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September 04, 1980 - Image 129

Resource type:
Text
Publication:
The Michigan Daily, 1980-09-04

Disclaimer: Computer generated plain text may have errors. Read more about this.

The Michigan Daily-Thursday, September 4, 1980-Page F-9
Michigan's 1980 Football Schedule

Blue enter season with QB,
defense still question marks

(Continued from Page 8)
championship without a good defense,"
he said, "and that's got to be the key to
our suetess in the fall.
"In the spring, we made some
progress,, but we were not satisfied with
our defense up front, where we lost
everybody that had played any football,
except (Mike) Trgovac.
"TRGOVAC HAD a good spring, but
we're still concerned about our defen-
sive line. (Dave) Nicolau was the
second best defensive lineman we had
in the spring, and from there on, we're
not yet established. There'll be some
new faces popping up in there, and*
maybe a freshman or two. I don't
know."
The graduation of All-American Cur-
tis Greer, Dale Keitz, and -Chris
Godfrey leaves mightly large shoes
to fill for whomever steps in at tackle.
Trgovac, a 6-2, 235-pounder from
} Austintown, Ohio who started at middle
guard in '79, might be moved to a tackle
spot, depending, according to
Schembechler, "on who comes on at the
other positions."
Senior Fred Motley (6-2, 235), is a
candidate for middle guard, as is con-
verted linebacker Winfred Carraway, a
6-3, 230-pound sophomore. Nicolau, a 6-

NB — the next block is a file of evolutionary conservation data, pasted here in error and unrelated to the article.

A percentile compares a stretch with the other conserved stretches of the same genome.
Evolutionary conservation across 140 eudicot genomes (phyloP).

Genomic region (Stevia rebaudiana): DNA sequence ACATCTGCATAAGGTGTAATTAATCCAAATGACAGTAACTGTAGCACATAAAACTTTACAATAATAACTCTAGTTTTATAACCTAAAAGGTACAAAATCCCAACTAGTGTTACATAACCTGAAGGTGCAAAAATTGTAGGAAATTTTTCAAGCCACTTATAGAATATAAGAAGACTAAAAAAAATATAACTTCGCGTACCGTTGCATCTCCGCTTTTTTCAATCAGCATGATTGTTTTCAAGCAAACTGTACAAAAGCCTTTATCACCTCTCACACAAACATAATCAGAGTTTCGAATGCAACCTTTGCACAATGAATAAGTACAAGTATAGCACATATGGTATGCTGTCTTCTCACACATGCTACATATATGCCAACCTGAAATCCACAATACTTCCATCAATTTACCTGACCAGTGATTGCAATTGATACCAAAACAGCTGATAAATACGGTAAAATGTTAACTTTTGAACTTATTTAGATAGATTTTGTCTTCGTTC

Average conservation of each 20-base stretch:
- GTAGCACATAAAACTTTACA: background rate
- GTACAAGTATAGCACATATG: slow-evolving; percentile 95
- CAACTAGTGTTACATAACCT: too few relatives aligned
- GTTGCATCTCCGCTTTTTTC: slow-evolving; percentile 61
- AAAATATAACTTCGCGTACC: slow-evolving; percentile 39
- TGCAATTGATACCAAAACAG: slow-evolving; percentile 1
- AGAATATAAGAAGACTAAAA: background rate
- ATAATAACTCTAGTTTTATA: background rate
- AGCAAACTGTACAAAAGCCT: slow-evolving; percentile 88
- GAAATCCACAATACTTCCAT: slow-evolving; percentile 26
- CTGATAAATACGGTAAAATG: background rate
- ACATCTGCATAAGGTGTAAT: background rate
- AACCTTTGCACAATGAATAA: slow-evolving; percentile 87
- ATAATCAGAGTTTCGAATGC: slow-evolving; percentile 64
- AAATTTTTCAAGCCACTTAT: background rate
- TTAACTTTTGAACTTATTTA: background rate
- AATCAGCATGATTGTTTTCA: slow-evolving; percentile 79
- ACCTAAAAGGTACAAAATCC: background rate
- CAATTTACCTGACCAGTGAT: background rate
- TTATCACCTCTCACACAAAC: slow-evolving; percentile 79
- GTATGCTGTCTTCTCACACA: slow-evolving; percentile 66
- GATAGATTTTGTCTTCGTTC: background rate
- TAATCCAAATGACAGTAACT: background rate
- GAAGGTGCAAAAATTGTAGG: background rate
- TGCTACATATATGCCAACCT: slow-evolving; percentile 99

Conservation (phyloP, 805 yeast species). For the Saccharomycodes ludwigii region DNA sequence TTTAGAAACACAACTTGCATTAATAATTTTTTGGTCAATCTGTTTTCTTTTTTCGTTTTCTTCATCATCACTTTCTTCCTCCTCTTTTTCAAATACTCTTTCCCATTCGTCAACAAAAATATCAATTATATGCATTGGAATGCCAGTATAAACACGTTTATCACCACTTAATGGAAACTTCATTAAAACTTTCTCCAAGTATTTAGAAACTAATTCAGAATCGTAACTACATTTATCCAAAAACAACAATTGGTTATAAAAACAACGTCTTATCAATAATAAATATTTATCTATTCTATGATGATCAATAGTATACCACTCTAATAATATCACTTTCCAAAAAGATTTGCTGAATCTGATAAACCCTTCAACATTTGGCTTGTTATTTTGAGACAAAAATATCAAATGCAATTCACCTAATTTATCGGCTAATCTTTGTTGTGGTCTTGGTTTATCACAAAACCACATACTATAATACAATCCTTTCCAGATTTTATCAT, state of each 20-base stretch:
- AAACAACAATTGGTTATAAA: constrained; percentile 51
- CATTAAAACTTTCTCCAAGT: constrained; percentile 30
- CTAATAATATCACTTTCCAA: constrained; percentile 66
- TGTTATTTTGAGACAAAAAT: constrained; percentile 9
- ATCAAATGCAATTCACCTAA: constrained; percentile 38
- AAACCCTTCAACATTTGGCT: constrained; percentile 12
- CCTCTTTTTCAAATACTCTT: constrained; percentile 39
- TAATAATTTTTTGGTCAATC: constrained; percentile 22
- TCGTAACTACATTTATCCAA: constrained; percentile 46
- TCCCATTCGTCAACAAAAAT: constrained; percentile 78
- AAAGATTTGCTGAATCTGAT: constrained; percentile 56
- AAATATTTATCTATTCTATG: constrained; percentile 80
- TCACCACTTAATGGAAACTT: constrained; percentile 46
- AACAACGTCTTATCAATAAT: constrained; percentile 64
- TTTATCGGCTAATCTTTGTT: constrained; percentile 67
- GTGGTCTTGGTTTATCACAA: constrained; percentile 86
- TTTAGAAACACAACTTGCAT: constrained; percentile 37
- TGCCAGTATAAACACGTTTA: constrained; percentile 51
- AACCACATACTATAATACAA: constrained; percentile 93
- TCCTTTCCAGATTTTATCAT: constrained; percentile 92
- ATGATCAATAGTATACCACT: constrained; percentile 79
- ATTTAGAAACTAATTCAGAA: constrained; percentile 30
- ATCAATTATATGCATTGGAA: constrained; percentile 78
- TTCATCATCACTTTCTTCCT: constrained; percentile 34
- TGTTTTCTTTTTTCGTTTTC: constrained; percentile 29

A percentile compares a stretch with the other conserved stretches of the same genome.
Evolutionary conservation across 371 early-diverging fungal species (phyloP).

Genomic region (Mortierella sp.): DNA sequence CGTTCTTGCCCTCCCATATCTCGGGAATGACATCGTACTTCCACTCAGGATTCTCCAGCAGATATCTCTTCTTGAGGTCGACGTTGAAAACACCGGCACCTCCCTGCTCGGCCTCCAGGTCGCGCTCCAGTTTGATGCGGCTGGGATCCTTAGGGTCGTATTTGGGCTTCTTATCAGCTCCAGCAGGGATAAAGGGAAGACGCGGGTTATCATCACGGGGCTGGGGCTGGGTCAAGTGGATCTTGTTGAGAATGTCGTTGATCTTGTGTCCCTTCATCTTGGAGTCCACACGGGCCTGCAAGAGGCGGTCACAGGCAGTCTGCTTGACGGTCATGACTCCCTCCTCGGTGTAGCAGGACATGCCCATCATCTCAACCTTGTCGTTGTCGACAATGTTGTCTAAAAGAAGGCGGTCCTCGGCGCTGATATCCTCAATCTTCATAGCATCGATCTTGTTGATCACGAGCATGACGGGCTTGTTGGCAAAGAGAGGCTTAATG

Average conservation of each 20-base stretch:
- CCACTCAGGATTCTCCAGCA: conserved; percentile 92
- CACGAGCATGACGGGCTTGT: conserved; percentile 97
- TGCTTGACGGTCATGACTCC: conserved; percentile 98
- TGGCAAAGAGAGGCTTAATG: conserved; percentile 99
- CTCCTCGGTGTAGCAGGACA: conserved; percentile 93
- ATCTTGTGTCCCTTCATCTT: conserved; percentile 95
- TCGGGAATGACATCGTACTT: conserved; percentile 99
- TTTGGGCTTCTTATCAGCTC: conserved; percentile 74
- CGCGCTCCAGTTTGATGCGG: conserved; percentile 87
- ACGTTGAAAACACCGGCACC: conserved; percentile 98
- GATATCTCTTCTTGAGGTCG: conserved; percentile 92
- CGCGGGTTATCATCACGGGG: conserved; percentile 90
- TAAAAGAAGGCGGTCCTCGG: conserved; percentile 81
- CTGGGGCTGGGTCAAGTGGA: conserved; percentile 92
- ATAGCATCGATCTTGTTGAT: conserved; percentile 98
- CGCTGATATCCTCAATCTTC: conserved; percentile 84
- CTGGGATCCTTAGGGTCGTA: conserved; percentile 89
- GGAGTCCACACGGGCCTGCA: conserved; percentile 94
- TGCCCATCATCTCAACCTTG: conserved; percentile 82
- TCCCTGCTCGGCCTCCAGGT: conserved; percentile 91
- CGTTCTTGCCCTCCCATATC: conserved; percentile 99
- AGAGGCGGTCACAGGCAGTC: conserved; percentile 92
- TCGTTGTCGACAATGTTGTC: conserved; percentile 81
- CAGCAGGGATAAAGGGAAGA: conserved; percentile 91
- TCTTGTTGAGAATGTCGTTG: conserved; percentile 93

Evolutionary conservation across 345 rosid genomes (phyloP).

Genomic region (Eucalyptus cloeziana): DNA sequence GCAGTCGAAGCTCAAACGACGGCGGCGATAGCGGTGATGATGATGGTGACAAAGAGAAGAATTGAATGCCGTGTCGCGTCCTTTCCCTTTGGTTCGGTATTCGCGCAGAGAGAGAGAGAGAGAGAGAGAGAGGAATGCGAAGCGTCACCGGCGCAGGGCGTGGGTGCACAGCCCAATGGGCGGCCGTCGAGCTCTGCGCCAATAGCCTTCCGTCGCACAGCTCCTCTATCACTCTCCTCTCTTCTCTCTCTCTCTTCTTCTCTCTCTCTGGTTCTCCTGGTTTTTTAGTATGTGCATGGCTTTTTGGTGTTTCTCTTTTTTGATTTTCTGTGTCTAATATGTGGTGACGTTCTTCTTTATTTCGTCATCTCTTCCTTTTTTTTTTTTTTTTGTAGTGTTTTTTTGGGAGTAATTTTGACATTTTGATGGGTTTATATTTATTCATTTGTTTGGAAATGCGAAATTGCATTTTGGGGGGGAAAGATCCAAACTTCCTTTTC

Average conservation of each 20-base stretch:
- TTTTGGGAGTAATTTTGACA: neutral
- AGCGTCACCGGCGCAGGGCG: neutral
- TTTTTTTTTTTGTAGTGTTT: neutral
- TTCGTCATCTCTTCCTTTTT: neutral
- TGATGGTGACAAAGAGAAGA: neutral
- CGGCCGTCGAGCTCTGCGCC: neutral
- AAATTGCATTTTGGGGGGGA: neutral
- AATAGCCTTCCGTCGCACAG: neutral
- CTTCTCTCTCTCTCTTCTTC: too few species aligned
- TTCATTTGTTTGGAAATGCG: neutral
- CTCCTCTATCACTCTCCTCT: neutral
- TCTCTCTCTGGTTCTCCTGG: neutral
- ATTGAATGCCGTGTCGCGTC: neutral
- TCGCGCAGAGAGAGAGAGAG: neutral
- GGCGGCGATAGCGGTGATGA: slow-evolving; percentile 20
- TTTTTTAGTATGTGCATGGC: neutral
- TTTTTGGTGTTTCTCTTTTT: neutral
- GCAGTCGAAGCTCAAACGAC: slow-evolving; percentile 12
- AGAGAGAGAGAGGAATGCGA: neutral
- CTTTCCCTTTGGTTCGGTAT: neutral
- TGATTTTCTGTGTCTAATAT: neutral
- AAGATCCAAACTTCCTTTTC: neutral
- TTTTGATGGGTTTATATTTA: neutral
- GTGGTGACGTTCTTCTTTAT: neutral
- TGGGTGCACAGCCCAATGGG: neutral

5, 230-pound senior, Kelly Keough, a 6-3,
240-pound senior, junior Cedrick Coles
} (6-2, 240), and sophomore Bill Bonnell
(6-3, 235), are possibilities for the tackle
position.
. SEVERAL FRESHMEN could
challenge for spots on the defensive in-
terior, as well. Highly-touted Stefan
Humphries .(6-4, 235) comes to
Michigan out of Fort Lauderdale,
Florida. Recruited as an offensive

Trgovac
... anchors defensive line

tackle, Humphries (who runs a 4.8 40-
yard dash), may be used to beef up the
defensive front. Other incoming fresh-
men who could garner playing time are
Milt Carthens, a 6-3, 230-pound all-
stater from Bloomfield Hills Lahser,
Mike Wilson (Detroit Cass Tech), Mike
Boren (Eastmore), Dave Meredith
(Sterling Heights Stevenson), Tom
Hassell, and 6-3, 240-pound Vince
DeFelice.
Despite the suspension of Needham,
the linebacking corps is a little more
stable. Mel Owens (6-2, 235) is back and
teams up with junior Robert Thompson
(6-3, 215) on the outside. Junior Mike
Lemirande (6-4, 220) and sophomore
James Herrmann (6-2, 205) provide
depth.

Andy Cannavino, the Wolverines'
leading tackler with 151 stops last
season, will get the starting nod at one
of the inside linebacker openings. All-
American Ron Simpkins' ferocious hit-
ting will be replaced by that of
sophomore Paul Girgash (6-2, 210).
SCHEMBECHLER SEEMS satisfied
with his defensive secondary, even
though the lone returning starter,
wolfman Stu Harris, underwent knee
surgery in the spring and may not be
back. Jeff Reeves, a 6-1, 190-pound
junior from Columbus, Ohio, moves in-
to Harris' wolf position, with
sophomore Jeff Cohen behind him.
Sophomore Keith Bostic (6-1, 185)
inherits Michael Harden's free safety
spot, and the Michigan coach doesn't
see much of a dropoff in quality. "I
think Bostic's gonna be a top-notch
player," Schembechler said. "He's got
all the talent in the world, and he knows
what to do with it. He goes after 'em.